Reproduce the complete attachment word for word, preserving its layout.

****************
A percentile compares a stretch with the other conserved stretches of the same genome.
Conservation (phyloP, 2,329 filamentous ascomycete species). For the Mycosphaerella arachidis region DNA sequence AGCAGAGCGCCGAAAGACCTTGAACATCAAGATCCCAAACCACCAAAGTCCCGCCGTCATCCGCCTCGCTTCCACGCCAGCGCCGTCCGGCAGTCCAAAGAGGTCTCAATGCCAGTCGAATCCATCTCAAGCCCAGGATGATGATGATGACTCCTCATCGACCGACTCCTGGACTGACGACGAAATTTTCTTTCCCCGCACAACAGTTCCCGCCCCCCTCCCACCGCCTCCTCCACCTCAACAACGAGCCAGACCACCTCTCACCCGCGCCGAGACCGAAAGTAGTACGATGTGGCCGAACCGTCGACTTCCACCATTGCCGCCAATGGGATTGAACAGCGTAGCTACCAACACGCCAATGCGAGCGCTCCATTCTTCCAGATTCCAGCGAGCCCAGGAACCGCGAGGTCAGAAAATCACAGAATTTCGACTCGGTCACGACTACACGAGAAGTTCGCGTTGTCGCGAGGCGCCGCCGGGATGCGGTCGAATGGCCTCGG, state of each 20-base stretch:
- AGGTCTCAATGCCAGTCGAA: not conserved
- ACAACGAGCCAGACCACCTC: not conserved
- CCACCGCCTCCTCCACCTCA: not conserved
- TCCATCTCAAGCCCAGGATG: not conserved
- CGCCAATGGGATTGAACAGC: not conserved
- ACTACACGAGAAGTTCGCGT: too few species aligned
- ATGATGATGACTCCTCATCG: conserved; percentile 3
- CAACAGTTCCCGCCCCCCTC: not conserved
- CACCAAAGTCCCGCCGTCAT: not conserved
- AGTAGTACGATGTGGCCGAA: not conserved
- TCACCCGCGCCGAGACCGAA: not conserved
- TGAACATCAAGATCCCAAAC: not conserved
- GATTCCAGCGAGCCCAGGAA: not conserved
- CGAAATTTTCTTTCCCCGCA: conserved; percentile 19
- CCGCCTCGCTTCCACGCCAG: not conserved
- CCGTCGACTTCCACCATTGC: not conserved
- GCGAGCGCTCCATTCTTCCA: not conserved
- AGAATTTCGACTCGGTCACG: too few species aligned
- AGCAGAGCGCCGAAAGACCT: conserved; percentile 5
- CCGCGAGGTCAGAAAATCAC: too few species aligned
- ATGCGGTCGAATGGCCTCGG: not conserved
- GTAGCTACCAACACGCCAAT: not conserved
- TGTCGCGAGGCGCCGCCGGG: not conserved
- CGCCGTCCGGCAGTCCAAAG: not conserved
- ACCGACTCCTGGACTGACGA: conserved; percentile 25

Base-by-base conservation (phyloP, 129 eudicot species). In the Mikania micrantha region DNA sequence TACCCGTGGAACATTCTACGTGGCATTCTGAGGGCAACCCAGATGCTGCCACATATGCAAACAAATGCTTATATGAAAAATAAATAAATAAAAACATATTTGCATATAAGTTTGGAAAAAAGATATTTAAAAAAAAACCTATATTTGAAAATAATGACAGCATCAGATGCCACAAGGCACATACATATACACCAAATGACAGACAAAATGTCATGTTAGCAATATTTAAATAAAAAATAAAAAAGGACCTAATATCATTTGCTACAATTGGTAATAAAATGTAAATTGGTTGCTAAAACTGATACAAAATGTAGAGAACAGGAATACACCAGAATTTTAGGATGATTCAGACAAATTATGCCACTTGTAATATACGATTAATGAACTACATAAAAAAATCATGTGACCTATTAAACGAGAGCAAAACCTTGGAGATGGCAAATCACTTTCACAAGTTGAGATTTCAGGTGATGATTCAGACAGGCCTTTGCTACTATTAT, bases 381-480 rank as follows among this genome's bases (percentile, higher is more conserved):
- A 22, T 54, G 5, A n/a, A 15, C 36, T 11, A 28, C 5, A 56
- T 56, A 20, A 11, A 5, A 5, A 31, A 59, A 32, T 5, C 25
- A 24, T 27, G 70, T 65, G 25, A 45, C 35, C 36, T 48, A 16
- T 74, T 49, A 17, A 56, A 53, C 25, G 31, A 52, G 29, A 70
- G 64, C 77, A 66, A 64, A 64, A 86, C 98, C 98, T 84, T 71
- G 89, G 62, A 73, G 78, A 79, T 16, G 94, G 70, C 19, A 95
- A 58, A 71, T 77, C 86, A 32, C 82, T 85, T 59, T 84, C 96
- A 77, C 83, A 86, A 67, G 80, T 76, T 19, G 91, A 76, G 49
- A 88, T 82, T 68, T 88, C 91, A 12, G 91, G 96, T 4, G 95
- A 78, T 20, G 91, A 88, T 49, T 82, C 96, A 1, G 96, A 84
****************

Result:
A percentile compares a stretch with the other conserved stretches of the same genome.
Conservation (phyloP, 2,329 filamentous ascomycete species). For the Mycosphaerella arachidis region DNA sequence AGCAGAGCGCCGAAAGACCTTGAACATCAAGATCCCAAACCACCAAAGTCCCGCCGTCATCCGCCTCGCTTCCACGCCAGCGCCGTCCGGCAGTCCAAAGAGGTCTCAATGCCAGTCGAATCCATCTCAAGCCCAGGATGATGATGATGACTCCTCATCGACCGACTCCTGGACTGACGACGAAATTTTCTTTCCCCGCACAACAGTTCCCGCCCCCCTCCCACCGCCTCCTCCACCTCAACAACGAGCCAGACCACCTCTCACCCGCGCCGAGACCGAAAGTAGTACGATGTGGCCGAACCGTCGACTTCCACCATTGCCGCCAATGGGATTGAACAGCGTAGCTACCAACACGCCAATGCGAGCGCTCCATTCTTCCAGATTCCAGCGAGCCCAGGAACCGCGAGGTCAGAAAATCACAGAATTTCGACTCGGTCACGACTACACGAGAAGTTCGCGTTGTCGCGAGGCGCCGCCGGGATGCGGTCGAATGGCCTCGG, state of each 20-base stretch:
- AGGTCTCAATGCCAGTCGAA: not conserved
- ACAACGAGCCAGACCACCTC: not conserved
- CCACCGCCTCCTCCACCTCA: not conserved
- TCCATCTCAAGCCCAGGATG: not conserved
- CGCCAATGGGATTGAACAGC: not conserved
- ACTACACGAGAAGTTCGCGT: too few species aligned
- ATGATGATGACTCCTCATCG: conserved; percentile 3
- CAACAGTTCCCGCCCCCCTC: not conserved
- CACCAAAGTCCCGCCGTCAT: not conserved
- AGTAGTACGATGTGGCCGAA: not conserved
- TCACCCGCGCCGAGACCGAA: not conserved
- TGAACATCAAGATCCCAAAC: not conserved
- GATTCCAGCGAGCCCAGGAA: not conserved
- CGAAATTTTCTTTCCCCGCA: conserved; percentile 19
- CCGCCTCGCTTCCACGCCAG: not conserved
- CCGTCGACTTCCACCATTGC: not conserved
- GCGAGCGCTCCATTCTTCCA: not conserved
- AGAATTTCGACTCGGTCACG: too few species aligned
- AGCAGAGCGCCGAAAGACCT: conserved; percentile 5
- CCGCGAGGTCAGAAAATCAC: too few species aligned
- ATGCGGTCGAATGGCCTCGG: not conserved
- GTAGCTACCAACACGCCAAT: not conserved
- TGTCGCGAGGCGCCGCCGGG: not conserved
- CGCCGTCCGGCAGTCCAAAG: not conserved
- ACCGACTCCTGGACTGACGA: conserved; percentile 25

Base-by-base conservation (phyloP, 129 eudicot species). In the Mikania micrantha region DNA sequence TACCCGTGGAACATTCTACGTGGCATTCTGAGGGCAACCCAGATGCTGCCACATATGCAAACAAATGCTTATATGAAAAATAAATAAATAAAAACATATTTGCATATAAGTTTGGAAAAAAGATATTTAAAAAAAAACCTATATTTGAAAATAATGACAGCATCAGATGCCACAAGGCACATACATATACACCAAATGACAGACAAAATGTCATGTTAGCAATATTTAAATAAAAAATAAAAAAGGACCTAATATCATTTGCTACAATTGGTAATAAAATGTAAATTGGTTGCTAAAACTGATACAAAATGTAGAGAACAGGAATACACCAGAATTTTAGGATGATTCAGACAAATTATGCCACTTGTAATATACGATTAATGAACTACATAAAAAAATCATGTGACCTATTAAACGAGAGCAAAACCTTGGAGATGGCAAATCACTTTCACAAGTTGAGATTTCAGGTGATGATTCAGACAGGCCTTTGCTACTATTAT, bases 381-480 rank as follows among this genome's bases (percentile, higher is more conserved):
- A 22, T 54, G 5, A n/a, A 15, C 36, T 11, A 28, C 5, A 56
- T 56, A 20, A 11, A 5, A 5, A 31, A 59, A 32, T 5, C 25
- A 24, T 27, G 70, T 65, G 25, A 45, C 35, C 36, T 48, A 16
- T 74, T 49, A 17, A 56, A 53, C 25, G 31, A 52, G 29, A 70
- G 64, C 77, A 66, A 64, A 64, A 86, C 98, C 98, T 84, T 71
- G 89, G 62, A 73, G 78, A 79, T 16, G 94, G 70, C 19, A 95
- A 58, A 71, T 77, C 86, A 32, C 82, T 85, T 59, T 84, C 96
- A 77, C 83, A 86, A 67, G 80, T 76, T 19, G 91, A 76, G 49
- A 88, T 82, T 68, T 88, C 91, A 12, G 91, G 96, T 4, G 95
- A 78, T 20, G 91, A 88, T 49, T 82, C 96, A 1, G 96, A 84